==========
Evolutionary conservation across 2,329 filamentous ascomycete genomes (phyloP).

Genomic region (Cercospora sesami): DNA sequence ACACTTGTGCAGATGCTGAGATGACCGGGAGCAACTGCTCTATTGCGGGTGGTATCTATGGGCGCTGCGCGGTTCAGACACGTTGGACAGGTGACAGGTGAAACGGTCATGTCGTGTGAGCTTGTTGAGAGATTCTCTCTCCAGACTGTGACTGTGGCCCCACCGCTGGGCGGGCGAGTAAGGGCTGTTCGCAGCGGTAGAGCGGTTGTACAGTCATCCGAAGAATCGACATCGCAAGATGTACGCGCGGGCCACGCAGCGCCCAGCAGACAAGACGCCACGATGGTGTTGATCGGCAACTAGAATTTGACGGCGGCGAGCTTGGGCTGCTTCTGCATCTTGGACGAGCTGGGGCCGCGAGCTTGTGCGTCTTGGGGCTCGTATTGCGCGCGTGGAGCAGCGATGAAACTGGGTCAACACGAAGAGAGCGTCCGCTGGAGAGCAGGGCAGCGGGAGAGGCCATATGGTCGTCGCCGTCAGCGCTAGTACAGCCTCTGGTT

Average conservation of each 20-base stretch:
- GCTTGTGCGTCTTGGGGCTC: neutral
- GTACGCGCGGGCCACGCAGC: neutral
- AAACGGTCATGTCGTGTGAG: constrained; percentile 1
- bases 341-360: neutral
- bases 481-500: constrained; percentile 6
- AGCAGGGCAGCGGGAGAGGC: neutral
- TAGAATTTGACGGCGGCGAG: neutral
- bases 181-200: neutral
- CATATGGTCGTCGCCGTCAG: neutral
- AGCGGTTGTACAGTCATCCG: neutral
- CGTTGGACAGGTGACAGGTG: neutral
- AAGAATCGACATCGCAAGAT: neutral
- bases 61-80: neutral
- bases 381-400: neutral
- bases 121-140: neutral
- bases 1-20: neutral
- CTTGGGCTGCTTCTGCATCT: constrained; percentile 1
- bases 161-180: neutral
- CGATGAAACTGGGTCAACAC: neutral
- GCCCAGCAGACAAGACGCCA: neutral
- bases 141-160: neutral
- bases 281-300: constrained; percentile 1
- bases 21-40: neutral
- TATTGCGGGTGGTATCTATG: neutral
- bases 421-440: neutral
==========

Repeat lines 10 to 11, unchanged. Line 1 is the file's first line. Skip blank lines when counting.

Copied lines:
- TAGAATTTGACGGCGGCGAG: neutral
- bases 181-200: neutral